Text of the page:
Tourists visiting Round Rock accounted for $318 million in direct travel spending in 2018, according to data from the Travel Texas Economic Impact Report and the Round Rock Convention and Visitors Bureau.
From these expenditures, the city collected $29 million in tax revenue in 2018, according to an Oct. 8 news release. Round Rock collected roughly the same—$29.1 million—in tax revenue in 2017, up from $26.6 million in 2016, according to data provided by the city.
Local businesses benefit from the direct spending money while tourists are in town eating at local restaurants, staying in hotels and shopping. In addition, the city invests tax revenue back into the community to improve infrastructure and generate employment opportunities, per the release.
“Round Rock’s reputation as one of the country’s best places to visit and live continues to spread,” said Chad McKenzie, Round Rock’s sports management and tourism director, in the release. “The word is out. And as the city’s tourism grows, so does the revenue that we invest back into our community to improve the lives of our citizens. It’s truly a win-win.”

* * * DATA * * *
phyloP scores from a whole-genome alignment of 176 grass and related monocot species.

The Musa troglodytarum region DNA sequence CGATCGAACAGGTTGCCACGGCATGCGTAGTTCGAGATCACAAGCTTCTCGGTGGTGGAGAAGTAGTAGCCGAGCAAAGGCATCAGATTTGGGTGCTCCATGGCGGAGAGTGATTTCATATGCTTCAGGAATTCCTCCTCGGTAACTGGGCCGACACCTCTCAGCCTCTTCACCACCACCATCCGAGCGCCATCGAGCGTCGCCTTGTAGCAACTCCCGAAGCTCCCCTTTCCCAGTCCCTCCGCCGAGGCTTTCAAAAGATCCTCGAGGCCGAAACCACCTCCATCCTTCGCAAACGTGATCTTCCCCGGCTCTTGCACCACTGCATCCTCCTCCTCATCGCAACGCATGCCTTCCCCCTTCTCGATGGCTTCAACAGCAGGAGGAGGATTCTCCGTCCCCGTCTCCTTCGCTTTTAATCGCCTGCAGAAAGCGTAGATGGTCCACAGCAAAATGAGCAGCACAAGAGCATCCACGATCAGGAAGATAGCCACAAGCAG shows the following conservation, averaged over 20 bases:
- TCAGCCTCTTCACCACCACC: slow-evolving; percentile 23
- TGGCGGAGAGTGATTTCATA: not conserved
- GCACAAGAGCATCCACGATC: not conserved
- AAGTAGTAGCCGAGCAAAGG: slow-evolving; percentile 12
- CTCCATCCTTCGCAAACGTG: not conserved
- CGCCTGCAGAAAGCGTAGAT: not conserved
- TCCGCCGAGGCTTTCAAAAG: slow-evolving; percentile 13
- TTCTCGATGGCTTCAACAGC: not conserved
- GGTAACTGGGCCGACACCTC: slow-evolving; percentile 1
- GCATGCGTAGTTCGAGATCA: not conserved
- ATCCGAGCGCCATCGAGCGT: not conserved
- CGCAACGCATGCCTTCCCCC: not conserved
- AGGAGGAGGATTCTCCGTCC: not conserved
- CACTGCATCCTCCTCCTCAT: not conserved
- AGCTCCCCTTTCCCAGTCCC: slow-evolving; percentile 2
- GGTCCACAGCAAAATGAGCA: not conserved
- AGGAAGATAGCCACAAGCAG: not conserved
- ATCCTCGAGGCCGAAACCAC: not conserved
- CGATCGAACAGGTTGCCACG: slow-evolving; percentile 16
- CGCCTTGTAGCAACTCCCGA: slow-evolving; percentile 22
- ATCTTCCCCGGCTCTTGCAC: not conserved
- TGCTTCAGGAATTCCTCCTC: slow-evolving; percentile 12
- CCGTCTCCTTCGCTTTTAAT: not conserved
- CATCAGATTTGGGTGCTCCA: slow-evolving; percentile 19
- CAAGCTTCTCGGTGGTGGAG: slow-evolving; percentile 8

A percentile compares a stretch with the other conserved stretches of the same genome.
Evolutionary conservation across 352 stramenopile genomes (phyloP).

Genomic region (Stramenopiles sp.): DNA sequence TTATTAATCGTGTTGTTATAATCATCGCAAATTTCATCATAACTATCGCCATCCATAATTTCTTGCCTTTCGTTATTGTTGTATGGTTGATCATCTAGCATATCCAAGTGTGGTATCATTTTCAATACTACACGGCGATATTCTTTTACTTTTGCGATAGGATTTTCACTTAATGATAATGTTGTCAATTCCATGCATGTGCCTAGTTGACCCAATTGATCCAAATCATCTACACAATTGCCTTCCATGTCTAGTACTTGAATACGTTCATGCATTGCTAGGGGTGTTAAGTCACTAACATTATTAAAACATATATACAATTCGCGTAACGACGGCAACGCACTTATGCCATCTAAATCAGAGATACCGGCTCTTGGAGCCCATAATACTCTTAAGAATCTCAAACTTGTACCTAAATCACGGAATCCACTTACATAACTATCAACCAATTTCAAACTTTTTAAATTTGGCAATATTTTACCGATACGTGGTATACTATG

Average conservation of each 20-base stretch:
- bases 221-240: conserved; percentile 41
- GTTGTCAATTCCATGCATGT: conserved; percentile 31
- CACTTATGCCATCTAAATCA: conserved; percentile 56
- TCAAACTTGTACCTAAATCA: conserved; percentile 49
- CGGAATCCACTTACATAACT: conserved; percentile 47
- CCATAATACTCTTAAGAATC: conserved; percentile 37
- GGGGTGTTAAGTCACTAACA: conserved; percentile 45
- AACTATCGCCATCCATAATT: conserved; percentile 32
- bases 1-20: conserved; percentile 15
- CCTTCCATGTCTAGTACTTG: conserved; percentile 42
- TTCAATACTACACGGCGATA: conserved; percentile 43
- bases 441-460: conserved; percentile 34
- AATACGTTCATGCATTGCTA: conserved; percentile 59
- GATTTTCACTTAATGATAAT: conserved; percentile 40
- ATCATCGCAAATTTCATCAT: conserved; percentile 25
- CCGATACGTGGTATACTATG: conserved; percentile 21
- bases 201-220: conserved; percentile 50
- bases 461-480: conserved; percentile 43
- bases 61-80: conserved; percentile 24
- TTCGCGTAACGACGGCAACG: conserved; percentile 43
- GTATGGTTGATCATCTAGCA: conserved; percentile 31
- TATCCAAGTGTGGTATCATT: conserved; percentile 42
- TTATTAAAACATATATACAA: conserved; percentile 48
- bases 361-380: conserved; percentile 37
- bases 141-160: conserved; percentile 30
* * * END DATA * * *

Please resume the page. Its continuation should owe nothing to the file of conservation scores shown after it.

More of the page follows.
Money collected through tourism spending helps offset residents’ property taxes. For fiscal year 2019-20, 35% of the city’s revenue is expected to come from property taxes, 45% from sales tax and the remainder from other revenues, according to the city’s budget office.
A growing industry
To support tourism and related activities, a hotel building boom is underway in Round Rock. This year, four new hotels have opened to date—the Ruby Hotel, Element by Westin, Aloft and Tru by Hilton. At least seven more are in various phases of construction and permitting at this time, including Kalahari Resorts & Conventions.
Kalahari will bring the world’s largest indoor water park, convention space and 975 hotel rooms to Round Rock. By the end of 2020, more than 4,000 hotel rooms will be available across the city, per the release, and Kalahari will provide a convention center space with meeting capacity of up to 5,000 people.